Category Archives: Sports


Coach K on Retirement, Redeem Team, Dream Team, North Carolina

Even without his whistle, it turns out that the greatest hoops coach of all time still likes to let you know who’s in charge.

By Brady Langmann, Published: Oct 7, 2022

“In retirement, although I’m not retired,” clarifies Krzyzewski, “I’m doing all the things I want to do.”
Tom Pennington//Getty Images

Exactly 142 days after Coach K became Mr. K for the first time in nearly 50 years, Mike Krzyzewski is telling me about his MasterClass. John Legend did one! So did Robin Roberts. The next day, he’ll jet off to Vegas, speak at a convention, play video poker, and take his wife, Mickie, out to eat. When Krzyzewski returns to Durham, you’ll find the man in his yard, pruning trees and handing out kibbles to his puppy—named . . . wait for it . . . Coach—who, of fucking course, “is actually a really good athlete.” Retirement! It happens. Even for a guy who won 1,202 college basketball games.

“In retirement, although I’m not retired,” Krzyzewski, 75, clarifies, “I’m doing all the things I want to do.” I’d take a wild guess that talking to me wasn’t numero uno on his post-Duke bucket list. But he picked up the phone to promote Netflix’s The Redeem Team, out now, which gives the Last Dance treatment to the 2008 men’s U. S. basketball team. In a documentary with mega personalities like Carmelo Anthony wisecracking throughout, it’s the team’s head coach, Krzyzewski, who gets all the holy-shit moments—like, for example, scaring LeBron James straight by bringing in Iraq vets to talk to the squad about their idea of service. “I was very emotional at different points,” Krzyzewski says of reliving it all, “obviously in watching the footage of Kobe and his little girl and his wife.”


Bill Russell: In His Own Words | Library of Congress Blog

from blog…

Published August 1, 2022 by Neely Tucker

Bill Russell, who died Sunday at the age of 88, was a towering figure in American life. Standing, he went 6 feet, 10 inches. In history, he seemed to stride the continent like Paul Bunyan, like John Henry: mythical, impossible, huge.

He won basketball titles everywhere he went — high school, college, the pros, the Olympics — and won them over and over again. His coach, Red Auerbach, summed up his career of 11 NBA titles by describing him as “the single most devastating force in the history of the game.” He was among the first Black superstars in professional sports, encountered racism at a brutish level and, strikingly for the mid-century era, made no attempt to be liked by problematic fans. Woe betide anyone who might have thought of telling William Felton Russell to “shut up and dribble.”

His high-profile civil rights work included, but by no means was limited to, going to Mississippi to work for integration in the wake of the assassination of Medgar Evers and participating in the March on Washington for Jobs and Freedom. He was awarded the Presidential Medal of Freedom by President Barack Obama, who noted that he “stood up for the rights and dignity” of all people.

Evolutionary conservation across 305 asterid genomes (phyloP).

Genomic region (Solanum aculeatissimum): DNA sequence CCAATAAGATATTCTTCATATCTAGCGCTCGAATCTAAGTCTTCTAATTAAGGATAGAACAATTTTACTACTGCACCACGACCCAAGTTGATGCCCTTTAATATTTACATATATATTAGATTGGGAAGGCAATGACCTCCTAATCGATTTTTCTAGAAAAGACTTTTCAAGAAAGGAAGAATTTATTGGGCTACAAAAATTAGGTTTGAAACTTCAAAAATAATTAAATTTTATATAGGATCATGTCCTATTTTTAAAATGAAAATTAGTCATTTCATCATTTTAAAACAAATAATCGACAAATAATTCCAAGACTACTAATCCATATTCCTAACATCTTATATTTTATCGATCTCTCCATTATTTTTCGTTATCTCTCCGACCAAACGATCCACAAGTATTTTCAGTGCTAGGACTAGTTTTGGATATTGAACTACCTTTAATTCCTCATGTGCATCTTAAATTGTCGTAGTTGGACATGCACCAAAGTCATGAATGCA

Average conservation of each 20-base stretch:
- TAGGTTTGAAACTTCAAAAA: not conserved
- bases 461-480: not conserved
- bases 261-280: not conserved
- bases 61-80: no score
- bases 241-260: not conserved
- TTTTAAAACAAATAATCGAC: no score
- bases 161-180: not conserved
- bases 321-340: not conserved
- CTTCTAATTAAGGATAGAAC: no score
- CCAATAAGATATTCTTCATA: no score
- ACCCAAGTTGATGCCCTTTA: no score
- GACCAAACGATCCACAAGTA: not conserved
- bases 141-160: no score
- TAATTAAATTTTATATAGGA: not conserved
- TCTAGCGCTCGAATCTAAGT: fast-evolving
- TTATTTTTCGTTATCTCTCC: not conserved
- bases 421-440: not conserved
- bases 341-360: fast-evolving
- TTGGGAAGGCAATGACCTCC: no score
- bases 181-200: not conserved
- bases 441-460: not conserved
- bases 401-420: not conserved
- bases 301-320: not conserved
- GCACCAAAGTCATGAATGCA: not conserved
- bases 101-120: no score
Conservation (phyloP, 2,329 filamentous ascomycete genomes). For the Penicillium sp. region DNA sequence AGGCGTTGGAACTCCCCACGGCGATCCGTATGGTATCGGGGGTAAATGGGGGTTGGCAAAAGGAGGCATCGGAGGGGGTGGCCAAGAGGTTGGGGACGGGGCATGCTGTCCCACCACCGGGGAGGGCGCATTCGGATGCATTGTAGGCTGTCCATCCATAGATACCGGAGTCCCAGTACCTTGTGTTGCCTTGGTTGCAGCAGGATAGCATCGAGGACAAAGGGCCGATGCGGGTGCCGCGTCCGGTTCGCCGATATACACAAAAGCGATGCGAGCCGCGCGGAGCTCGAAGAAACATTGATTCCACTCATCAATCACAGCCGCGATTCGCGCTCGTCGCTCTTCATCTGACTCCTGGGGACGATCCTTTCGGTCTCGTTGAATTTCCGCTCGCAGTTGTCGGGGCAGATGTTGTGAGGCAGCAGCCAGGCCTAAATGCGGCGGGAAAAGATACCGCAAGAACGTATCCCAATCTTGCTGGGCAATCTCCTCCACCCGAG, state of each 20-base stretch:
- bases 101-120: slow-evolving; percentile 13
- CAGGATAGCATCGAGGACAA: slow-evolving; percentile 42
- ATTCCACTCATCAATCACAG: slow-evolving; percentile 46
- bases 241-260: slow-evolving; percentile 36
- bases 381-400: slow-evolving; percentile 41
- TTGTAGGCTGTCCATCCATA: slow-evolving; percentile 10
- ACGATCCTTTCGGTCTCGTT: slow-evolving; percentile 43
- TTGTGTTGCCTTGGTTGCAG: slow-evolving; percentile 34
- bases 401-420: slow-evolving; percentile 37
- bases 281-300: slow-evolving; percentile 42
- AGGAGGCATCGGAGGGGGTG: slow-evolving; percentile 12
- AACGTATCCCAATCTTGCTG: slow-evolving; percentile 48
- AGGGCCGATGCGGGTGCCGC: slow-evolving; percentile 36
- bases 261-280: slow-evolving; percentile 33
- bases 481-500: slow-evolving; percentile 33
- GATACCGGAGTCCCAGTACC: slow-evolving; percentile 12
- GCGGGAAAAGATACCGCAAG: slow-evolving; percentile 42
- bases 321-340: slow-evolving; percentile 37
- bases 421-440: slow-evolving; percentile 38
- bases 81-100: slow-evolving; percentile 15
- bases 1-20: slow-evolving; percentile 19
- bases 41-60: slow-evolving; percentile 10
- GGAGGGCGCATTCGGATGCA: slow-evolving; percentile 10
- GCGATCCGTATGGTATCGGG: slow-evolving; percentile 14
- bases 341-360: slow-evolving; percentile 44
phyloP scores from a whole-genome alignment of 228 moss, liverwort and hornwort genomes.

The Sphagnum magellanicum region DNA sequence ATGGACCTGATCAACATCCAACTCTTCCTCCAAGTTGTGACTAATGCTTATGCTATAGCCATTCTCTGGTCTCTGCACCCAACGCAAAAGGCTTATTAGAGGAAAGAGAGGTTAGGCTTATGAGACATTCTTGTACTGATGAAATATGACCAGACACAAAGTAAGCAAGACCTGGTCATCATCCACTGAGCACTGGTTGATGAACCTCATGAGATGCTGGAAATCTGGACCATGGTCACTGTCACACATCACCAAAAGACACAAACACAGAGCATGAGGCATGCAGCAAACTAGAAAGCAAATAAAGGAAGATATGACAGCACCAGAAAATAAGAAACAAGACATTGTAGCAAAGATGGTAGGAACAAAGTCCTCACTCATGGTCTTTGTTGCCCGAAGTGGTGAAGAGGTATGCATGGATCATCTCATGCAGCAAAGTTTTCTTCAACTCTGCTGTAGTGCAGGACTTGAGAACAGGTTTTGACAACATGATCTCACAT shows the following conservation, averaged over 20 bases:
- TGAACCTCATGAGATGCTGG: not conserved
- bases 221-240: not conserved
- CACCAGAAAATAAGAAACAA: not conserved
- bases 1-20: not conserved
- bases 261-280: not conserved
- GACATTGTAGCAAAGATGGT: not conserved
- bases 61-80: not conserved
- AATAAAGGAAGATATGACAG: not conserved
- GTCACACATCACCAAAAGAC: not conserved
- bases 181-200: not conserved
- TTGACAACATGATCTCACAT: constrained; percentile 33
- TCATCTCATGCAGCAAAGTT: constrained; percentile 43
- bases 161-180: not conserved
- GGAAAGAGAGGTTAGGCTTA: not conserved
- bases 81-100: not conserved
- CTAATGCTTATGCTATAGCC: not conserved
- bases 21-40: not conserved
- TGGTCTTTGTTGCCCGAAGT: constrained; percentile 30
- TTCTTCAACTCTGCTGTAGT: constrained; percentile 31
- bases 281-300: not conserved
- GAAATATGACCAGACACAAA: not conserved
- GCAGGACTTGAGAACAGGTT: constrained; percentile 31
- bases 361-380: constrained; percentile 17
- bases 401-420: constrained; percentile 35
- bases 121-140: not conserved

The history of Wimbledon Tennis: where it all began | Britain Magazine

By Josephine Price, July 2, 2022

Fred Perry in action at Wimbledon in 1936. Credit: PA Pics

We look back at the history of the Wimbledon Tennis Championships, which bring this corner of southwest London to a standstill each year.

The first Wimbledon Championships were held on 9 June 1877 and were advertised as a ‘lawn tennis meeting, open to all amateurs’ and played at Worple Road in Wimbledon, not far from the current home of Wimbledon Tennis.

Wimbledon Tennis: no women allowed

Women were not allowed to play in this initial meeting, but 22 men turned up and paid the £1 1 shilling fee to take part. A modest crowd of 200 people watched the first matches that were played with wooden rackets and hand-sewn flannel balls.

It wasn’t until 1884 that the All England Club agreed to open the Championships up to both sexes and Lottie Dodd, from Cheshire, made her mark on Wimbledon a few years later as the (still unbeaten) youngest woman to win the title at the age of 15. She went on to win the Championships over the next four years, proving that women deserved a place in the game.

Source: The history of Wimbledon Tennis: where it all began

How the Avalanche went from rock bottom to Stanley Cup champions in five years –

Colorado proved that patience pays off in the NHL

By Austin Nivison, Jun 27, 2022 at 12:26 pm ET • 4 min read

Getty Images

Five years ago, it was hard to imagine the Colorado Avalanche winning much of anything. They were the league’s basement-dwellers.

But then the franchise underwent an impressive rebuild, which was capped off on Sunday night by winning a Stanley Cup.

Let’s examine how they went from the bottom to the top of the NHL.

Exit Patrick Roy, enter Jared Bednar…

Source: How the Avalanche went from rock bottom to Stanley Cup champions in five years –

North Carolina Tar Heels | History | College Basketball

By DrWeb, April 1, 2022

Well, we’re heading for a special Final Four in the NCAA Men’s Basketball Tournament. North Carolina faces off against Duke, their arch rival in the Final Four. Amazingly, these two blueblood teams have never met before in the Tournament’s history.

Here’s my video of slideshow and the show slides of it, so enjoy the game! Go Heels!

Video slideshow…